Banks, insurers and consumers are forcing real estate to go digital

October has been a busy month, filled with insightful travels and discussions. I had the opportunity to visit Athens, London, and Bucharest to talk about the significant role that digitalization is playing in transforming real estate-related processes. A substantial push for automation is coming from both consumer demands and the regulatory requirements of banking and insurance companies.

Banking Regulations and Digitalization

Banks have been under stringent regulatory scrutiny over the past decade, leading to the need for comprehensive data, reporting processes, and submissions to regulators. In addition to these existing regulations, banks are now facing climate change stress tests, which require detailed information about the environmental risks to which their collateral is exposed. In many Western and Northern European countries, the digitalization of real estate processes has progressed significantly. Banks have created digital profiles for collateral, automated underwriting procedures, and automated valuations, thereby streamlining reporting processes to risk and compliance departments.

Leveraging Digitalization for Growth

Some companies are also leveraging the data obtained from these processes to attract new clients and cross-sell bank assurance products. Examples of this include identifying properties exposed to specific risks and offering tailored insurance products, or recognizing energy-inefficient properties and proposing green loans to facilitate improvements. Ask Wire has developed an Automated Valuation Model (AVM) for a systemic bank in Cyprus and is currently engaged in developing a proactive marketing framework for financial organizations in Greece.

Insurance Sector

The insurance sector has also felt the impacts of climate risk, as evidenced by the numerous fires that have ravaged the Mediterranean region and the recent catastrophic events in Greece. Regulatory bodies, such as the European Insurance and Occupational Pensions Authority (EIOPA), which develops guidelines and standards to ensure consistent implementation of the Solvency II requirements across the European Union, have imposed significant requirements on insurance companies, calling for improved risk assessments and management of underlying properties. In response, insurance companies are working to standardize their processes and improve building risk assessments. Ask Wire is actively working with a number of insurance companies in Greece to establish a robust risk assessment framework.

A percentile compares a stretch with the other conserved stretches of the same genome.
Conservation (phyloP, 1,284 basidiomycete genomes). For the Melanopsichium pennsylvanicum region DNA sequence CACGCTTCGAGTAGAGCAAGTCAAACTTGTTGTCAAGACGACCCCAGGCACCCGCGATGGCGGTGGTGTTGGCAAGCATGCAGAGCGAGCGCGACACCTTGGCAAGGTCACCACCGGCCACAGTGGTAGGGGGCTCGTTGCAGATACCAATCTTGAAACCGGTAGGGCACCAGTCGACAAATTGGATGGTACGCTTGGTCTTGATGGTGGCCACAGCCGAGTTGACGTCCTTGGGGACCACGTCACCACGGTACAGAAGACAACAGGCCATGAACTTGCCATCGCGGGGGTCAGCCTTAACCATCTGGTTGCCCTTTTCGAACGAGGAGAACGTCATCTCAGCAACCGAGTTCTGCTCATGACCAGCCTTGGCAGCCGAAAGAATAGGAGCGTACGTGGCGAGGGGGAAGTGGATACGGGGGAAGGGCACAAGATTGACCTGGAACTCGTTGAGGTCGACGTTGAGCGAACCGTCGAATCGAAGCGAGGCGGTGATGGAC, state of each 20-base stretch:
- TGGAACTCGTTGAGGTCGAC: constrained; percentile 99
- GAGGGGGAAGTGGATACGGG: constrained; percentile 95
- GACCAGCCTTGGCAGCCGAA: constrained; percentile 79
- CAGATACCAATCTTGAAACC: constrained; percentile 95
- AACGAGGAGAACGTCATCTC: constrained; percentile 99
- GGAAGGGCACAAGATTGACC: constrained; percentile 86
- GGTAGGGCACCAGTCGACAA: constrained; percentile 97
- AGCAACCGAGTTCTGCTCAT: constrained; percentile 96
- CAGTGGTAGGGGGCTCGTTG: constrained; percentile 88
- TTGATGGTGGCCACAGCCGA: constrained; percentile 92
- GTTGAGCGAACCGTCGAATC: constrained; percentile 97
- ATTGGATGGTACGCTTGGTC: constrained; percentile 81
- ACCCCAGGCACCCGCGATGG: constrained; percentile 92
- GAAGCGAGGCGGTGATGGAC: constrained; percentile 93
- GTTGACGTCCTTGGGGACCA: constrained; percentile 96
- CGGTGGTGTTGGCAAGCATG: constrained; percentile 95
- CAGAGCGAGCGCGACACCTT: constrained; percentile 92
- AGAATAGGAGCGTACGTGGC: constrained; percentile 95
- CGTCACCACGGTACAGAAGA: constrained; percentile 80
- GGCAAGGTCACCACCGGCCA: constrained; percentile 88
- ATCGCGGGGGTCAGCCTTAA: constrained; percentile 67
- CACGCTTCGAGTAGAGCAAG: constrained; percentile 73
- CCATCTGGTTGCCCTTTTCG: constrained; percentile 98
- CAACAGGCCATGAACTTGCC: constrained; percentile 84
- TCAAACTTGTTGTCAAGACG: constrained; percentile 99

Pace of Adoption Varies Across Europe

While these trends are common across Cyprus, Greece, Romania, and the UK, the pace at which they are being adopted varies significantly. In the UK, these practices are well-established and considered the norm. In Greece, some organizations are well underway in implementing these changes, while others are still in the discussion phase. In Romania and Cyprus, the adoption of these practices is lagging behind. However, the speed of adoption is likely to increase, as the economy has been slowing down and financial institutions will look at ways to improve efficiencies, a euphemism for cutting costs, in order to maintain their margins.

Real Estate Market in a Downward Trend

We can expect shifts in the real estate market due to the current downturn in the European and particularly the commercial real estate market. Rising interest rates have diminished the appeal of property investment, given the more lucrative alternatives like bonds or dividend-bearing companies. Additionally, the refinancing of existing loans taken out when base rates were near 0% will render investments made three to four years ago unviable. The generated revenue from commercial properties is insufficient to cover the loan repayments, leading to the collapse of substantial investments backed by commercial real estate. The collateral for these loans is alredy being returned to the banks, with various “structured deals” already reported in the press where the investors are handing back the keys (giving the collateral) to the financing organisations.

The UK Property Fund Dilemma

In the UK, specifically, open-ended property funds are struggling to fulfil investor redemptions, with some even preventing investors from withdrawing their funds. This practice is known as “raising the gates” and it happens when there is a surge of redemption requests and the fund doesn’t have enough liquid assets to meet these requests.

This action, while protective of the fund’s integrity, can be frustrating for investors who wish to access their money. Moreover, when investors redeem their investment and the fund has to liquidate assets quickly, it increases the risk profile of the underlying investment. This is because the fund manager is forced to sell the fund’s most liquid assets, leaving the remaining investors with the higher risk, more illiquid properties.

I look forward to discussing these themes further and exploring the best ways we can navigate these changes together.